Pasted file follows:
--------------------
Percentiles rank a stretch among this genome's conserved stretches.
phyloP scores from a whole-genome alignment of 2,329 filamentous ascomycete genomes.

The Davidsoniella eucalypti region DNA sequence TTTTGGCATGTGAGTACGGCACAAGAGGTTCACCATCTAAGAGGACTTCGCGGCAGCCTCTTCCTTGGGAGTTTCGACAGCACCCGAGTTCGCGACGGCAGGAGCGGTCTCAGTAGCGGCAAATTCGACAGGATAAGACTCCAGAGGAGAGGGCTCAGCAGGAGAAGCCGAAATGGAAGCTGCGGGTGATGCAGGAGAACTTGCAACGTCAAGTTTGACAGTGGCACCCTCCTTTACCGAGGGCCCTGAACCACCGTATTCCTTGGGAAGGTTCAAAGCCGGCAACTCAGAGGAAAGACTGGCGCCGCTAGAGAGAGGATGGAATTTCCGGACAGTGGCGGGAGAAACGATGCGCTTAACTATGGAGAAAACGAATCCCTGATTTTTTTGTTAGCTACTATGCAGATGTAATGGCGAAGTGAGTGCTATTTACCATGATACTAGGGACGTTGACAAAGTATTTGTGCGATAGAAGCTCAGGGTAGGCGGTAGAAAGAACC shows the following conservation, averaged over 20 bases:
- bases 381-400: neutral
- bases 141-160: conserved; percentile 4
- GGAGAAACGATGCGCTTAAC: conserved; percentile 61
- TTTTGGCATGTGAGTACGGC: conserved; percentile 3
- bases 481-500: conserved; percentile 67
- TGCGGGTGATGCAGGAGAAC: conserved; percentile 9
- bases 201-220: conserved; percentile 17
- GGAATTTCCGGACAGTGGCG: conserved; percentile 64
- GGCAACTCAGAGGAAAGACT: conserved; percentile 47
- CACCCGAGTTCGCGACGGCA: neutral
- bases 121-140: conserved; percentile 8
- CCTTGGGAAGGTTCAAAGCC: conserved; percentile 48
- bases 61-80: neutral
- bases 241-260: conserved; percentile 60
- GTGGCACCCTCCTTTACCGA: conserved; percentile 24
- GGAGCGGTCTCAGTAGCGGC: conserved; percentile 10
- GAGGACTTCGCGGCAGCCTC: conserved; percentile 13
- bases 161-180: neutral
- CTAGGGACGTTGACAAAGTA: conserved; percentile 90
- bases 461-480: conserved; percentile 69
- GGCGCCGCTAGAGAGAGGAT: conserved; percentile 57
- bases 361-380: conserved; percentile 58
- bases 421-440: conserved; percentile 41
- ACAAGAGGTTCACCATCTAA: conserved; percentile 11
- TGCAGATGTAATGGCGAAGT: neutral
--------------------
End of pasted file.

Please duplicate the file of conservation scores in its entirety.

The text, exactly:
Percentiles rank a stretch among this genome's conserved stretches.
phyloP scores from a whole-genome alignment of 2,329 filamentous ascomycete genomes.

The Davidsoniella eucalypti region DNA sequence TTTTGGCATGTGAGTACGGCACAAGAGGTTCACCATCTAAGAGGACTTCGCGGCAGCCTCTTCCTTGGGAGTTTCGACAGCACCCGAGTTCGCGACGGCAGGAGCGGTCTCAGTAGCGGCAAATTCGACAGGATAAGACTCCAGAGGAGAGGGCTCAGCAGGAGAAGCCGAAATGGAAGCTGCGGGTGATGCAGGAGAACTTGCAACGTCAAGTTTGACAGTGGCACCCTCCTTTACCGAGGGCCCTGAACCACCGTATTCCTTGGGAAGGTTCAAAGCCGGCAACTCAGAGGAAAGACTGGCGCCGCTAGAGAGAGGATGGAATTTCCGGACAGTGGCGGGAGAAACGATGCGCTTAACTATGGAGAAAACGAATCCCTGATTTTTTTGTTAGCTACTATGCAGATGTAATGGCGAAGTGAGTGCTATTTACCATGATACTAGGGACGTTGACAAAGTATTTGTGCGATAGAAGCTCAGGGTAGGCGGTAGAAAGAACC shows the following conservation, averaged over 20 bases:
- bases 381-400: neutral
- bases 141-160: conserved; percentile 4
- GGAGAAACGATGCGCTTAAC: conserved; percentile 61
- TTTTGGCATGTGAGTACGGC: conserved; percentile 3
- bases 481-500: conserved; percentile 67
- TGCGGGTGATGCAGGAGAAC: conserved; percentile 9
- bases 201-220: conserved; percentile 17
- GGAATTTCCGGACAGTGGCG: conserved; percentile 64
- GGCAACTCAGAGGAAAGACT: conserved; percentile 47
- CACCCGAGTTCGCGACGGCA: neutral
- bases 121-140: conserved; percentile 8
- CCTTGGGAAGGTTCAAAGCC: conserved; percentile 48
- bases 61-80: neutral
- bases 241-260: conserved; percentile 60
- GTGGCACCCTCCTTTACCGA: conserved; percentile 24
- GGAGCGGTCTCAGTAGCGGC: conserved; percentile 10
- GAGGACTTCGCGGCAGCCTC: conserved; percentile 13
- bases 161-180: neutral
- CTAGGGACGTTGACAAAGTA: conserved; percentile 90
- bases 461-480: conserved; percentile 69
- GGCGCCGCTAGAGAGAGGAT: conserved; percentile 57
- bases 361-380: conserved; percentile 58
- bases 421-440: conserved; percentile 41
- ACAAGAGGTTCACCATCTAA: conserved; percentile 11
- TGCAGATGTAATGGCGAAGT: neutral